While professional pool stagnates and all but dies off in the United States, those American professionals who can, should be playing overseas. There are enough events there, with at least decently healthy paydays that they can play tournaments often enough to survive, and take care of people back home. The other thing that this will do is it will further familiarize the foreign market to the top American players. Stevie Moore just placed 5th at the Thailand Open. Shane Van Boening and Rodney Morris won the World Cup of Pool team competition in 2008. Those are the most notable international accomplishments of American pool players recently. We haven’t really been setting the world on fire. Part of this is due to travel, and acclimatization. If our players are over there more often, they will see more and more success as a result. The more success they have, the more popular, or unpopular they will be with the international audience. As they say, good or bad, publicity is publicity. The more familiar the foreign audience is with our players, the more marketable they will become. With pool being as popular as it is overseas, especially in Asia, (where a majority of the world’s population resides mind you), our players can become much more well known to a larger audience if they are playing over in that area more often. And depending on their demeanor while competing, they will either be the “heel” or the “babyface”. Can you imagine what kind of notoriety a World Cup of Pool team like Earl Strickland and Dennis Hatch would create in Asia? Either way, they will have that attention that the sport needs. But even with American pool players increasing their marketability overseas, becoming a value for companies to step in and effectively sponsor them, it will not yet be time for pool to flourish here in the States. There has to be something that Americans can identify with…whether they enjoy playing or watching pool or not.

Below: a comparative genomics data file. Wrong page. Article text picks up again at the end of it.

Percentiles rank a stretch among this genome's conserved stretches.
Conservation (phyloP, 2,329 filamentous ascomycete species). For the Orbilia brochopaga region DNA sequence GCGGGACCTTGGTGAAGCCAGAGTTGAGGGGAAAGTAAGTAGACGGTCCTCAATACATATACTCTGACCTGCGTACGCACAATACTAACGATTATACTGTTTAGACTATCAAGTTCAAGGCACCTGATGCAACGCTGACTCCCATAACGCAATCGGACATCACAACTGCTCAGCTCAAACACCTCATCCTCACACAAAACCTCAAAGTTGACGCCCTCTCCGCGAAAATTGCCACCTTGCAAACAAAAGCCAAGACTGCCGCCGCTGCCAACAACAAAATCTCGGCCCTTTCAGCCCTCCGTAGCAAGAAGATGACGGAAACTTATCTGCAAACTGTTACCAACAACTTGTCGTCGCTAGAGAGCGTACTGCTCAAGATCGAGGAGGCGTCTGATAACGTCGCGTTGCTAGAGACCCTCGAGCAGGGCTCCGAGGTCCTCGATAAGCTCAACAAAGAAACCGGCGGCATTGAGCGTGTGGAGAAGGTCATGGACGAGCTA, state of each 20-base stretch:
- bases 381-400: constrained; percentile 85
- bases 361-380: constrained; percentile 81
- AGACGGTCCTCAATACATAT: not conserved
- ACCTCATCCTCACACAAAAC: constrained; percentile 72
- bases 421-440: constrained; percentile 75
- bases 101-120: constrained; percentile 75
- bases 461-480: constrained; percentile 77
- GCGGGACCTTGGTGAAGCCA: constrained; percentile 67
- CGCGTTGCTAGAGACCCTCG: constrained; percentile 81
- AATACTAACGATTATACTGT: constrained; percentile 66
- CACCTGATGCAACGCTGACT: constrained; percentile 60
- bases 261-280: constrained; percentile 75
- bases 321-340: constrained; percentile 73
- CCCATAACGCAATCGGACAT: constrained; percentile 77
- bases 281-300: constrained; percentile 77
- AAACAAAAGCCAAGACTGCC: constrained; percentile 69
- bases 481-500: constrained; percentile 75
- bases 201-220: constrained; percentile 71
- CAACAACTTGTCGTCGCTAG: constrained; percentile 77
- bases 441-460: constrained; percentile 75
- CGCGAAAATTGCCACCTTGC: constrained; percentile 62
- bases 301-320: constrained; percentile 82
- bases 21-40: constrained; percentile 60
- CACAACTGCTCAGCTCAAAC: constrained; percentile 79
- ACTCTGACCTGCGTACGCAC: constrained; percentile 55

Step 3: The Catalyst
There has to be an event that will draw Americans in, not because it’s pool, but because they have a common interest in the outcome. National pride is what is most often used when discussing what bonds most Americans together. A great example would be the most recent World Cup. Seeing the fan compilations of celebrations people had when Landon Donovan scored his goal showed how energetic Americans can be when watching their country competing against another. The Mosconi Cup is a fantastic event which pits the top American shooters against the best in Europe. Why not take this a step further and include teams from Asia? The Middle East? South America? Canada? Tennis has the Davis Cup, which is very similar to this. It’s a formula which has worked for years.